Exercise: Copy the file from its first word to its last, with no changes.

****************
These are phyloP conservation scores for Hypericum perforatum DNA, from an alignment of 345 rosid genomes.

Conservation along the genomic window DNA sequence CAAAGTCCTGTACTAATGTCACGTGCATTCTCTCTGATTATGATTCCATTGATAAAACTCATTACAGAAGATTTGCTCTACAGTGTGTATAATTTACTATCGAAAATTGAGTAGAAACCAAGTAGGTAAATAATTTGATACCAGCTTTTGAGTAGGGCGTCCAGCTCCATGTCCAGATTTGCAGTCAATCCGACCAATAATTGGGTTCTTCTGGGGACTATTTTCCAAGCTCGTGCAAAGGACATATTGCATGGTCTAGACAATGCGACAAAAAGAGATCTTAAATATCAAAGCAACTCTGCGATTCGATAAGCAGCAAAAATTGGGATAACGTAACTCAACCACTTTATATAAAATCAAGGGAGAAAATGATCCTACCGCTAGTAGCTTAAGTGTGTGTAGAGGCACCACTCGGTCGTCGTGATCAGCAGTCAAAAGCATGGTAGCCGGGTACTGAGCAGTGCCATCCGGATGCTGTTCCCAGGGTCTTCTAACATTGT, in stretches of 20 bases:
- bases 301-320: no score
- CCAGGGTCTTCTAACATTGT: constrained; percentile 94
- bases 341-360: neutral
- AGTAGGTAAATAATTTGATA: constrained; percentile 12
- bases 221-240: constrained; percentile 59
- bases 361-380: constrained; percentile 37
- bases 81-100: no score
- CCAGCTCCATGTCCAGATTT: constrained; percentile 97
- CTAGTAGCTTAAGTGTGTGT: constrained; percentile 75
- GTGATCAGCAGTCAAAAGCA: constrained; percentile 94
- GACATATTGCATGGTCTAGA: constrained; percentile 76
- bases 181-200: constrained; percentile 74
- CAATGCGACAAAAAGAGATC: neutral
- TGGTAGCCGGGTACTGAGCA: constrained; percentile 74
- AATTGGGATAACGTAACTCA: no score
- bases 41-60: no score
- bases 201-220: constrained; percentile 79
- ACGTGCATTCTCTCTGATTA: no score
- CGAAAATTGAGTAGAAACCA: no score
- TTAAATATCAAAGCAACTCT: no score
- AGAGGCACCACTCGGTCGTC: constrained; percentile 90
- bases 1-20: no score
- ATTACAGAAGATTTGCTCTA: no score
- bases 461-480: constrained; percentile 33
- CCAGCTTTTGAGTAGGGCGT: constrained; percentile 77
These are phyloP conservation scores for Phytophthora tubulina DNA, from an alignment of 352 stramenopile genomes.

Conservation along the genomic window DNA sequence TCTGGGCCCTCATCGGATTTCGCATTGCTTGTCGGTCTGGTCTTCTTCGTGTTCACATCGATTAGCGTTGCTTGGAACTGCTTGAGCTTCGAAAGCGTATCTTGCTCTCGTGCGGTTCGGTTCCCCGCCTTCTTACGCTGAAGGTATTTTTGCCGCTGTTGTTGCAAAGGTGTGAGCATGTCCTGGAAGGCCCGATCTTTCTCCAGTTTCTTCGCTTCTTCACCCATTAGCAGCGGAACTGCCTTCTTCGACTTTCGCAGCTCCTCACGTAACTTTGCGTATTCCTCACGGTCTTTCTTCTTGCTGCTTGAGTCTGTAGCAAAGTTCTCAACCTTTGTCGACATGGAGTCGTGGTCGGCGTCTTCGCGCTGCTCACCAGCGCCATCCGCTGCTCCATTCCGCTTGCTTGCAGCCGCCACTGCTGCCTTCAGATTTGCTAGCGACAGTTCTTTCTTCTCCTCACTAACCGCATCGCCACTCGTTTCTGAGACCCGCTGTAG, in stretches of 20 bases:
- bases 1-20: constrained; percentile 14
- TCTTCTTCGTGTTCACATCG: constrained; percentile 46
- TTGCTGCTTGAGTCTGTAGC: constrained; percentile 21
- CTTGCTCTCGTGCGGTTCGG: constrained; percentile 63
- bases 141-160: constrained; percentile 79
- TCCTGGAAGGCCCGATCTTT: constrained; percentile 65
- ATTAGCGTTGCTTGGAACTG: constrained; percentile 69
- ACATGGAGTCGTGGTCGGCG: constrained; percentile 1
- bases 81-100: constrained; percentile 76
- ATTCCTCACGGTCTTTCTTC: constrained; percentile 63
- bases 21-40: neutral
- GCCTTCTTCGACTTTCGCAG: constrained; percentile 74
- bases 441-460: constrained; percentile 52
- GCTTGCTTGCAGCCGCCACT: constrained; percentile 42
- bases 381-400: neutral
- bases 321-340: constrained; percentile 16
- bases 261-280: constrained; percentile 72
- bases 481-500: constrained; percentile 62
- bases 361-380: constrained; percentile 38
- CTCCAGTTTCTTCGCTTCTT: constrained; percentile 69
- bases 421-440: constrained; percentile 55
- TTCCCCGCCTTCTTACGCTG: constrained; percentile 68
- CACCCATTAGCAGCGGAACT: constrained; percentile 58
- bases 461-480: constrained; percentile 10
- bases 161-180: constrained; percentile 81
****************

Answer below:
These are phyloP conservation scores for Hypericum perforatum DNA, from an alignment of 345 rosid genomes.

Conservation along the genomic window DNA sequence CAAAGTCCTGTACTAATGTCACGTGCATTCTCTCTGATTATGATTCCATTGATAAAACTCATTACAGAAGATTTGCTCTACAGTGTGTATAATTTACTATCGAAAATTGAGTAGAAACCAAGTAGGTAAATAATTTGATACCAGCTTTTGAGTAGGGCGTCCAGCTCCATGTCCAGATTTGCAGTCAATCCGACCAATAATTGGGTTCTTCTGGGGACTATTTTCCAAGCTCGTGCAAAGGACATATTGCATGGTCTAGACAATGCGACAAAAAGAGATCTTAAATATCAAAGCAACTCTGCGATTCGATAAGCAGCAAAAATTGGGATAACGTAACTCAACCACTTTATATAAAATCAAGGGAGAAAATGATCCTACCGCTAGTAGCTTAAGTGTGTGTAGAGGCACCACTCGGTCGTCGTGATCAGCAGTCAAAAGCATGGTAGCCGGGTACTGAGCAGTGCCATCCGGATGCTGTTCCCAGGGTCTTCTAACATTGT, in stretches of 20 bases:
- bases 301-320: no score
- CCAGGGTCTTCTAACATTGT: constrained; percentile 94
- bases 341-360: neutral
- AGTAGGTAAATAATTTGATA: constrained; percentile 12
- bases 221-240: constrained; percentile 59
- bases 361-380: constrained; percentile 37
- bases 81-100: no score
- CCAGCTCCATGTCCAGATTT: constrained; percentile 97
- CTAGTAGCTTAAGTGTGTGT: constrained; percentile 75
- GTGATCAGCAGTCAAAAGCA: constrained; percentile 94
- GACATATTGCATGGTCTAGA: constrained; percentile 76
- bases 181-200: constrained; percentile 74
- CAATGCGACAAAAAGAGATC: neutral
- TGGTAGCCGGGTACTGAGCA: constrained; percentile 74
- AATTGGGATAACGTAACTCA: no score
- bases 41-60: no score
- bases 201-220: constrained; percentile 79
- ACGTGCATTCTCTCTGATTA: no score
- CGAAAATTGAGTAGAAACCA: no score
- TTAAATATCAAAGCAACTCT: no score
- AGAGGCACCACTCGGTCGTC: constrained; percentile 90
- bases 1-20: no score
- ATTACAGAAGATTTGCTCTA: no score
- bases 461-480: constrained; percentile 33
- CCAGCTTTTGAGTAGGGCGT: constrained; percentile 77
These are phyloP conservation scores for Phytophthora tubulina DNA, from an alignment of 352 stramenopile genomes.

Conservation along the genomic window DNA sequence TCTGGGCCCTCATCGGATTTCGCATTGCTTGTCGGTCTGGTCTTCTTCGTGTTCACATCGATTAGCGTTGCTTGGAACTGCTTGAGCTTCGAAAGCGTATCTTGCTCTCGTGCGGTTCGGTTCCCCGCCTTCTTACGCTGAAGGTATTTTTGCCGCTGTTGTTGCAAAGGTGTGAGCATGTCCTGGAAGGCCCGATCTTTCTCCAGTTTCTTCGCTTCTTCACCCATTAGCAGCGGAACTGCCTTCTTCGACTTTCGCAGCTCCTCACGTAACTTTGCGTATTCCTCACGGTCTTTCTTCTTGCTGCTTGAGTCTGTAGCAAAGTTCTCAACCTTTGTCGACATGGAGTCGTGGTCGGCGTCTTCGCGCTGCTCACCAGCGCCATCCGCTGCTCCATTCCGCTTGCTTGCAGCCGCCACTGCTGCCTTCAGATTTGCTAGCGACAGTTCTTTCTTCTCCTCACTAACCGCATCGCCACTCGTTTCTGAGACCCGCTGTAG, in stretches of 20 bases:
- bases 1-20: constrained; percentile 14
- TCTTCTTCGTGTTCACATCG: constrained; percentile 46
- TTGCTGCTTGAGTCTGTAGC: constrained; percentile 21
- CTTGCTCTCGTGCGGTTCGG: constrained; percentile 63
- bases 141-160: constrained; percentile 79
- TCCTGGAAGGCCCGATCTTT: constrained; percentile 65
- ATTAGCGTTGCTTGGAACTG: constrained; percentile 69
- ACATGGAGTCGTGGTCGGCG: constrained; percentile 1
- bases 81-100: constrained; percentile 76
- ATTCCTCACGGTCTTTCTTC: constrained; percentile 63
- bases 21-40: neutral
- GCCTTCTTCGACTTTCGCAG: constrained; percentile 74
- bases 441-460: constrained; percentile 52
- GCTTGCTTGCAGCCGCCACT: constrained; percentile 42
- bases 381-400: neutral
- bases 321-340: constrained; percentile 16
- bases 261-280: constrained; percentile 72
- bases 481-500: constrained; percentile 62
- bases 361-380: constrained; percentile 38
- CTCCAGTTTCTTCGCTTCTT: constrained; percentile 69
- bases 421-440: constrained; percentile 55
- TTCCCCGCCTTCTTACGCTG: constrained; percentile 68
- CACCCATTAGCAGCGGAACT: constrained; percentile 58
- bases 461-480: constrained; percentile 10
- bases 161-180: constrained; percentile 81